The information listed below is current as of the date the transcript was finalized.
Abstract of Interview
Jacques-Emile Dubois begins the interview with a discussion of his family and early education. He discusses his paternal grandfather's and father's roles in World War I and his family's influence, his father's in particular, on his education. Dubois then details his experiences during World War II. He describes how he studied chemistry and medicine during the German invasion of France and elucidates his active roles in the French Resistance and in post-War French politics. Next, Dubois discusses how he came to be an essential figure in the creation of the University of Saarland. He details the reasons he accepted a professorship at the university and eventually the directorship of the Chemistry Institute. He also discusses his work at the University of Paris, which he did in parallel. Dubois then describes his work in the French Ministry of Education. He describes, in particular, the need for change in the French education system and his efforts to bring it about. He also talks about his role in the Centre National de la Recherche Scientifique (CNRS) and France's underdevelopment of instrument technologies at that time. Next, Dubois discusses his involvement in the creation of the chemical information system, DARC, and his important role in the Ministry of Defense. He describes how his fast kinetics research and his work at the defense ministry gave him an interest in computers and how that interest eventually led to his work in information systems. In addition, Dubois discusses his development of a topocoder instrument and his work on various information systems, including his cooperative efforts with the Chemical Abstracts Service (CAS). He describes his work as head of IUPAC's (International Union of Pure and Applied Chemistry) Committee on Machine Documentation, the creation of CEDOCAR (Centre de Documentation de l'armement), and his creation of the Bureau of Scientific Information (BIS). In conclusion, Dubois discusses the successes and failures of various information systems in France. Oral history includes an introduction by Bernice Dubois.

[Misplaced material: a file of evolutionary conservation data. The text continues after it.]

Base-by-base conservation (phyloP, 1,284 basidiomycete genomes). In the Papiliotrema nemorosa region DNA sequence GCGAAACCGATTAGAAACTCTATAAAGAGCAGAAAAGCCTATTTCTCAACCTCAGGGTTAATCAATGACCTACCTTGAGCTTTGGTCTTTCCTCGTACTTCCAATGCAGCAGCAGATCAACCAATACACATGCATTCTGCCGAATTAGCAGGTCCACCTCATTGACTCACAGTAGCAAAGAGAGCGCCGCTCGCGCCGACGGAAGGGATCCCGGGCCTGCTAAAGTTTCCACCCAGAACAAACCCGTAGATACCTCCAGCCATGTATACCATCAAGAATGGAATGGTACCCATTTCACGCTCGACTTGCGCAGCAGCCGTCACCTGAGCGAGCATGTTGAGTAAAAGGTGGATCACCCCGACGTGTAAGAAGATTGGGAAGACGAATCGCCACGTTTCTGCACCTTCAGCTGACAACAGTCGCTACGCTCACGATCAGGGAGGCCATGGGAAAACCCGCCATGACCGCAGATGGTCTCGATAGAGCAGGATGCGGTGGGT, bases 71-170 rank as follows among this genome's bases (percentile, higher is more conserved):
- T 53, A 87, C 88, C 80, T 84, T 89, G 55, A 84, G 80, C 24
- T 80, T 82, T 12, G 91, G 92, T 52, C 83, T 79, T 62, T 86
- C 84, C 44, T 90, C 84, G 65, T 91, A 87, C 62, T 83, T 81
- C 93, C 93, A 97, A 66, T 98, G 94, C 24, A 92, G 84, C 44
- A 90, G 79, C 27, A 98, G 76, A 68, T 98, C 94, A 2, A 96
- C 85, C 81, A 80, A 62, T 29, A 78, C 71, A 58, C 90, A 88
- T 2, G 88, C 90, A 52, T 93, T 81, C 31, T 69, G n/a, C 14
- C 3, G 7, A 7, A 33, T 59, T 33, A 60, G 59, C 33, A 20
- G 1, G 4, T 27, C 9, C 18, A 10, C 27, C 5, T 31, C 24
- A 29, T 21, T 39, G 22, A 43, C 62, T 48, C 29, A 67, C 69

|1943||École Nationale Supérieure de Chimie de Lille|
|1944||Bureau of Liberation Committee (Isère)|
|1947||University of Grenoble||PhD||Physical sciences|
|1949||University College London||Ramsay Fellowship|
|1956||Columbia University||Fulbright Smith-Mund Scholar|
University of the Saarland
University of Paris
Palais de la Decouverte
French Ministry of Education
Centre National de la Recherche Scientifique
Société Chimique de France
French Ministry of Defense
International CODATA Committee on Electrochemistry, Thermodynamics, and Kinetics
Institut de Biologie physico-chimique
International Union of Pure and Applied Chemistry (IUPAC)
National Centre for Chemical Information (CNIC)
Association for Research and Development in Chemical Informatics (ARDIC)
French Physical Chemistry Society
Institut de Topologie et Dynamique des Systèmes